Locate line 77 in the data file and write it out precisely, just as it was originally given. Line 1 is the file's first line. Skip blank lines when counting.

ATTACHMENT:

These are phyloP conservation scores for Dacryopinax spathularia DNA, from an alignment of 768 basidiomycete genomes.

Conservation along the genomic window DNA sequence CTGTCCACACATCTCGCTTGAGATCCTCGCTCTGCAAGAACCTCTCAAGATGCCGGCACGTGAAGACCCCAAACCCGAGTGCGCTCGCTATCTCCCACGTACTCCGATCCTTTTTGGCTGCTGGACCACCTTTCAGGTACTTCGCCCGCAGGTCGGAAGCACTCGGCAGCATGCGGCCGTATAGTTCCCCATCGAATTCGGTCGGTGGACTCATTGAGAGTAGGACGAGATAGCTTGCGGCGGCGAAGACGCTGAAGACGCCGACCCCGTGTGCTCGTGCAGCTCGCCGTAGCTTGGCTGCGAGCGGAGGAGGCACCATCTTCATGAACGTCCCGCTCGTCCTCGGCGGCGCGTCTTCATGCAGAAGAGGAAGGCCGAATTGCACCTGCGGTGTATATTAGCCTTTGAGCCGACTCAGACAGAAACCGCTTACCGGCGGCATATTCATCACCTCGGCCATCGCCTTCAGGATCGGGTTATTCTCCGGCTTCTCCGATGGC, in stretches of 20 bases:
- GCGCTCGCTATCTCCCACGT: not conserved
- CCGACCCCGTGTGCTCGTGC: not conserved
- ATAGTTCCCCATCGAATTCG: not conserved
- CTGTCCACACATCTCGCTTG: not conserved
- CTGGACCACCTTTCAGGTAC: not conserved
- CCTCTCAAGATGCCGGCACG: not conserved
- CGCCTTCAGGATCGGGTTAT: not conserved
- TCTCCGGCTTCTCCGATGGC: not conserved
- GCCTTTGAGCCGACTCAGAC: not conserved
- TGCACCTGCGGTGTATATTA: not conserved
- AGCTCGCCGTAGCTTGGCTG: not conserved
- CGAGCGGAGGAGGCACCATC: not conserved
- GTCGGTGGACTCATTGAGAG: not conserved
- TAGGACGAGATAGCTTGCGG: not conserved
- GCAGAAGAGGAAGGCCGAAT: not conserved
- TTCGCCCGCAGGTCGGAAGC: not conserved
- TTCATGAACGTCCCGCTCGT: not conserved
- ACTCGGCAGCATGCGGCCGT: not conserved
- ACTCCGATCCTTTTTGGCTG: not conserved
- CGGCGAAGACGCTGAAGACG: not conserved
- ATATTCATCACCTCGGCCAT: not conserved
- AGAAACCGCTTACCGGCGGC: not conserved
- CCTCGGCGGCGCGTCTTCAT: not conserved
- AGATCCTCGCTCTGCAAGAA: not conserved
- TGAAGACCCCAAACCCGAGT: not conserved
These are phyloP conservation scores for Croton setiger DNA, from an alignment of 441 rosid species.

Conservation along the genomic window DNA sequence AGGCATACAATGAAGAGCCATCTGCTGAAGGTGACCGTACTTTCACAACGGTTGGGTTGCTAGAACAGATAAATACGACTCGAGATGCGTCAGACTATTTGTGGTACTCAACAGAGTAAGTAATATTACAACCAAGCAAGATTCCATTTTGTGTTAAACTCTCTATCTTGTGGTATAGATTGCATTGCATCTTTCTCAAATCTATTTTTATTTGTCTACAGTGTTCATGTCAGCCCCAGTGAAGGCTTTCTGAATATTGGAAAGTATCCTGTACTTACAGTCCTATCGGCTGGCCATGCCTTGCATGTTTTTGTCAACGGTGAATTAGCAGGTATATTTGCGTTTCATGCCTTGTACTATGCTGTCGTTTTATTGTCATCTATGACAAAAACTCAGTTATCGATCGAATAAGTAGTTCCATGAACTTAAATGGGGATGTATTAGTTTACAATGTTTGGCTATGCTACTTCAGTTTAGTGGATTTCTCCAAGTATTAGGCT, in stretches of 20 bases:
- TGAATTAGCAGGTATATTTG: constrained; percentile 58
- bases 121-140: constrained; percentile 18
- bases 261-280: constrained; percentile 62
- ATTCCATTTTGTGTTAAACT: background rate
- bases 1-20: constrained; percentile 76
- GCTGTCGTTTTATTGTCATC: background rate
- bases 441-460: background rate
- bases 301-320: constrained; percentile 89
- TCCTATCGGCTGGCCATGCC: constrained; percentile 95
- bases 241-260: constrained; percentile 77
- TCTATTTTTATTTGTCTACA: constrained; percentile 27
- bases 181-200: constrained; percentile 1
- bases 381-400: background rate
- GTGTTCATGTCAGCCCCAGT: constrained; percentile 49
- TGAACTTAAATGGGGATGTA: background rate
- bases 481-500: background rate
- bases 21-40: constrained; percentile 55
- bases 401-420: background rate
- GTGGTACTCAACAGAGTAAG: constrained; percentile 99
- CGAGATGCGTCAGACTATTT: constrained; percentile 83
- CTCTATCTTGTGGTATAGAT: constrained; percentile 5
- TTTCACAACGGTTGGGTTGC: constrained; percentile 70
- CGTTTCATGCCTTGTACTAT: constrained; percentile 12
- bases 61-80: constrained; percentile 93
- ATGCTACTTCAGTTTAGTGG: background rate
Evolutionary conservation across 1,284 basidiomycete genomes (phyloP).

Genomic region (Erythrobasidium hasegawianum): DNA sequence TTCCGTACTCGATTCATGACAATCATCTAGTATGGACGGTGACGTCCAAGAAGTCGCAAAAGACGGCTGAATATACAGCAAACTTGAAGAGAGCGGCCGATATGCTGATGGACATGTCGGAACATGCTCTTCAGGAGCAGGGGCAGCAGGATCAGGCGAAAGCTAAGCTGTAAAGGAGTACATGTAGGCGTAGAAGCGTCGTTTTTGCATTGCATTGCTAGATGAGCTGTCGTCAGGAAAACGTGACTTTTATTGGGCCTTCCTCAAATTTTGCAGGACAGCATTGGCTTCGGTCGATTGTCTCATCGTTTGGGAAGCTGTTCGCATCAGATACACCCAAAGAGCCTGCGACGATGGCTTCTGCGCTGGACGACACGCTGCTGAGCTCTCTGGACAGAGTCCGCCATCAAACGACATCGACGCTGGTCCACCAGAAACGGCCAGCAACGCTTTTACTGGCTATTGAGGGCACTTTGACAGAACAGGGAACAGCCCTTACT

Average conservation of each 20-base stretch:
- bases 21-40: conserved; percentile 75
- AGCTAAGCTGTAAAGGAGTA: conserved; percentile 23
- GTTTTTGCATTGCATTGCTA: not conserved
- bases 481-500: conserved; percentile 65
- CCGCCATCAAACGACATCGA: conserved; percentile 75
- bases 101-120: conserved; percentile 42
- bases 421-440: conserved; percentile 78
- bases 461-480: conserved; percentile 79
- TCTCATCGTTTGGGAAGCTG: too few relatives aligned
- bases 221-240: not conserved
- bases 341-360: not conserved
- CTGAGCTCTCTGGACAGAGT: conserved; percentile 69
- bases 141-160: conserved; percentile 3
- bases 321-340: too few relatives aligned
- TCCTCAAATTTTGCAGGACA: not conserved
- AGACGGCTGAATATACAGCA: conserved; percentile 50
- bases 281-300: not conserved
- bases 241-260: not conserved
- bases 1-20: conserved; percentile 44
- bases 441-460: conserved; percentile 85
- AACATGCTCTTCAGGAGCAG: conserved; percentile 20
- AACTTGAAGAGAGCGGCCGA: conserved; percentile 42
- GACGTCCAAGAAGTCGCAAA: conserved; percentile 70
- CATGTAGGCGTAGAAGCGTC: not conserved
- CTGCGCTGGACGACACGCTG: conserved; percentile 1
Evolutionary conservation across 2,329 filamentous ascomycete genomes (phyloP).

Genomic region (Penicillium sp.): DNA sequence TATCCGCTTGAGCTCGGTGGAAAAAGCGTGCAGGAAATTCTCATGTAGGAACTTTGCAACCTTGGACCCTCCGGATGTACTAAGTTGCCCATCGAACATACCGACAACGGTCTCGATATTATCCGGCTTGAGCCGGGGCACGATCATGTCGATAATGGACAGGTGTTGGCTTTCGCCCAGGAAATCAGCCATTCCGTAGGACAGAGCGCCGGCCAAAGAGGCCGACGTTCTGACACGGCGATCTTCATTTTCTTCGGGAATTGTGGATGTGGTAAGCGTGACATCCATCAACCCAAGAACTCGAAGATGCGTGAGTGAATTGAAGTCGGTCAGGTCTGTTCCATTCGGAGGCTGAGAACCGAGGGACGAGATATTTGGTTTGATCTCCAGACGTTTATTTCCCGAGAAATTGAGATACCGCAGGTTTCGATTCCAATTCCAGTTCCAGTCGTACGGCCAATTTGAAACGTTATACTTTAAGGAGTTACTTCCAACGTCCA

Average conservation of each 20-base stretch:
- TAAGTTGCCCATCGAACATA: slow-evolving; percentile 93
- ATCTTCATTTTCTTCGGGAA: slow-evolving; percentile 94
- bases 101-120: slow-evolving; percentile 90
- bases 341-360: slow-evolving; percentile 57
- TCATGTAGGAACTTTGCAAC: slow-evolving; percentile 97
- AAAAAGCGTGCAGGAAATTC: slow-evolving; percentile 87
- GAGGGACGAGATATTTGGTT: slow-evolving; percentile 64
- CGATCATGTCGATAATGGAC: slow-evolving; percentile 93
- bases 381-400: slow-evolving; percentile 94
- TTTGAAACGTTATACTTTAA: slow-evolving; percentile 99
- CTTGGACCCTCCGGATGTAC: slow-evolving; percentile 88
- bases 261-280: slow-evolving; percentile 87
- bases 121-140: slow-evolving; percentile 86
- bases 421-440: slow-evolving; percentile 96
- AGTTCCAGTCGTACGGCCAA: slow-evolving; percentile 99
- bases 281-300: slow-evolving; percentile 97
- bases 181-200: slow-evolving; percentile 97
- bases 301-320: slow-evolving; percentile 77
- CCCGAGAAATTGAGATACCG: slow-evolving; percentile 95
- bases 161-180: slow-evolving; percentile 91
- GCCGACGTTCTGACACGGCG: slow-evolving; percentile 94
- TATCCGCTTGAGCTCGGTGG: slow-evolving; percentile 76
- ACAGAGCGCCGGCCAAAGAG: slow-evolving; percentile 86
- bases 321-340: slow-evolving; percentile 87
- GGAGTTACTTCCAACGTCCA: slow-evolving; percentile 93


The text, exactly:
- bases 441-460: conserved; percentile 85